A lot of brass bands make almost nothing off of these gigs yet they keep the prices low enough that even those in the poorest communities can afford to hire them. On more than one occasion, I've seen people in the housing projects pool their funds and provide a dead resident's family with the money they need to hire the brass band. But don't think that means they don't know the true monetary worth of their services. When you see a brass band marching with a parade during Carnival, performing their particularly boisterous form of jazz with its joyous call-and-response elements, just know that they are smiling because they'll have a nice chunk of change jingling in their pockets by the end of the night.
Mardi Gras Indians:
Of all the groups you may be fortunate enough to see during Carnival, the Mardi Gras Indians are the least understood by outsiders. I belong to an online group for Native Americans (NAs) and, a few years ago, one of the 24-hour news stations showed some footage of the Mardi Gras Indians. The next day, some members of the NA group logged on and left several scathing comments about how these black people were trying to mockingly imitate their culture. If I wasn't from here and I saw just a few pictures of them, I am sure I'd have been inclined to believe the same thing because this country has a history of appropriating elements of NA culture in order to create crude caricatures for the enjoyment of non-NA's. However, the Mardi Gras Indians are an entirely different case.
The origin of these groups comes from the period in history where slavery existed in New Orleans. The French first attempted to use the NAs as slaves but when that proved unsuccessful, they switched to kidnapping people from western Africa and using them as slaves. Because the Africans were on unfamiliar territory, they could not escape from slavery as easily as the NAs that the French originally tried to capture.
These Africans were forced to work for their "owners"--I refuse to go along with the notion that they ANYONE can ever truly own another human being--every day except for Sundays. On Sundays, the slaves were allowed to go and sell their wares (that they somehow managed to produce in their spare time) at a place called Congo Square. This area quickly became an place where the African slaves had the opportunity to congregate and freely engage in traditional dancing, singing and religious rituals.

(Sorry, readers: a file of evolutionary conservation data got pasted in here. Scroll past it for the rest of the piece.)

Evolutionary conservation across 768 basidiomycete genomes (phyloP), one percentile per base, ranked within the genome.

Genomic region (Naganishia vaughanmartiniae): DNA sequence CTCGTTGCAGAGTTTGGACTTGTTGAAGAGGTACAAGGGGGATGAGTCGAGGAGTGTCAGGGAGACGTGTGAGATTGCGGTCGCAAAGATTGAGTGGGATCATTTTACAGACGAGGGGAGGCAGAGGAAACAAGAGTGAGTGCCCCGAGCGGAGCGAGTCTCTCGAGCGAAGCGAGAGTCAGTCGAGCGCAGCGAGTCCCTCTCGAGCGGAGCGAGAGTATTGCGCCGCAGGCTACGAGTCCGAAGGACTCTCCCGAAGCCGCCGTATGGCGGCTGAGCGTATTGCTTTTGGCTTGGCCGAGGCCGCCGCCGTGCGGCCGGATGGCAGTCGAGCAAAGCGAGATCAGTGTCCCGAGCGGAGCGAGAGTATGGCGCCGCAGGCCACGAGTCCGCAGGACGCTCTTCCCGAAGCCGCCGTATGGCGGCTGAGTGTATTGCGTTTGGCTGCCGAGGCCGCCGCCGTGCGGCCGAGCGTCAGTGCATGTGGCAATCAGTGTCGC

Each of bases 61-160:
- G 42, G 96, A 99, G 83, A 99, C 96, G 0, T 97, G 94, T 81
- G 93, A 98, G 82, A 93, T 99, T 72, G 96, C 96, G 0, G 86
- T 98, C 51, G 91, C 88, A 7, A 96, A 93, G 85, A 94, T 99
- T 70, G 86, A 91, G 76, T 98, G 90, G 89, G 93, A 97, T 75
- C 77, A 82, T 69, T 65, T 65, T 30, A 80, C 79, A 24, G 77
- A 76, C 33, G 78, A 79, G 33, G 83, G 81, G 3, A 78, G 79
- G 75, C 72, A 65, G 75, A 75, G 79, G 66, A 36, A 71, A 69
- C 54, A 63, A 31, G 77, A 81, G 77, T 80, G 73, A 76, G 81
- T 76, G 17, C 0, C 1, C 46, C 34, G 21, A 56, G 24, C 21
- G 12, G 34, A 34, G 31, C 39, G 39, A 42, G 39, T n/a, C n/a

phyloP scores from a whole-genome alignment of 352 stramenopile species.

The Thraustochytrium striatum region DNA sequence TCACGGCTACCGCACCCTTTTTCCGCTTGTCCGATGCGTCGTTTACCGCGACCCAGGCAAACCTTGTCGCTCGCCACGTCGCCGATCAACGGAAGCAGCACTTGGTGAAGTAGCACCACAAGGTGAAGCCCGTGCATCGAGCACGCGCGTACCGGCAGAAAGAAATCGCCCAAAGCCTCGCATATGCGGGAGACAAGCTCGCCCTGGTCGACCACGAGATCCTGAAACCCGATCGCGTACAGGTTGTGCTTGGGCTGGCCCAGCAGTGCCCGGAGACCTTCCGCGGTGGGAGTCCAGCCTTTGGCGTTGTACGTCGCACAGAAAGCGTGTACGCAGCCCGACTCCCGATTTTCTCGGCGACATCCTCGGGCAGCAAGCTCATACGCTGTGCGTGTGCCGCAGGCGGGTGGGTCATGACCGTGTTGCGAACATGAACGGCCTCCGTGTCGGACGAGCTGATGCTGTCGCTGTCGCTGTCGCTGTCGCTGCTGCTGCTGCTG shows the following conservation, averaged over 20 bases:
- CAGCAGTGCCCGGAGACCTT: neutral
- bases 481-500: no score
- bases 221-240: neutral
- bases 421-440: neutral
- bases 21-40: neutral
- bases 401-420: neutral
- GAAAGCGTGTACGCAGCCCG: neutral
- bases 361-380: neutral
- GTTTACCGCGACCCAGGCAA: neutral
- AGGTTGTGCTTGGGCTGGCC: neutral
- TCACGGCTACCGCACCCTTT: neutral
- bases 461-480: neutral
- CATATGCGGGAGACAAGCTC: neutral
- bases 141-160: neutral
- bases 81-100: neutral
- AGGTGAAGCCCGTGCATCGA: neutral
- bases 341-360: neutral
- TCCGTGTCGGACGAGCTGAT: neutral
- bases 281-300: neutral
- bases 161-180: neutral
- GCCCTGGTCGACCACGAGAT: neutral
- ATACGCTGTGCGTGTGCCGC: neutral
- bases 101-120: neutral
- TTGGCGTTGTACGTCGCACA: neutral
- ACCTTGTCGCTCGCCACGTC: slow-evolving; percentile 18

Congo Square was located in what had been, prior to colonization by the French, the territory of several different NA tribes. Even after the French came along, the NA tribes continued to use these prime hunting and fishing grounds as they had during centuries before. As a result, the NAs and Africans became familiar with one another and began to exchange goods as well as ideas for getting rid of the rightfully-hated French colonizers.
Their relationship proved to be very fruitful. Many Africans who escaped from their French "owners" managed to find refuge in the NA colonies. Because the NAs knew the territory better than them, the French were often disinclined to go venture far beyond their own enclaves. Over time, the NA and African populations became intertwined through marriage and treaties. Not surprisingly, both groups incorporated customs that they learned from each other forming a distinct culture that was both African AND NA. The Mardi Gras Indians are a product of that shared culture.
Today, a relatively small group of New Orleanians, most of whom are the offspring of NA and African marriages, carry on the traditions handed down to them from those original alliances. Each year they put in hundreds of hours of work creating regalia to be worn during Carnival (and St. Joseph's Day aka Super Sunday).
The suits are completely handmade. That means each of those THOUSANDS of seed beads were put into place using a needle and thread in someone's hands--no outsourcing. Just buying the supplies requires thousands of dollars. This is a major sacrifice for those in a group that is among the poorest communities in New Orleans. And if you're thinking that this is just an initial investment, you're wrong. Tradition dictates that the Indians create new regalia each year and that the suit from the year before be completely disassembled. The work put into making it is as much a part of the tradition as the Mardi Gras day performances.
Can you imagine wearing one of these elaborate creations? I don't think most people fully realize what a feat it is for the Mardi Gras indians to even walk in these suits. Each one weighs in excess of a hundred pounds. Now consider the fact that the Indians wear them while dancing for two or three miles and you may begin to understand what a commitment it takes to keep this tradition alive.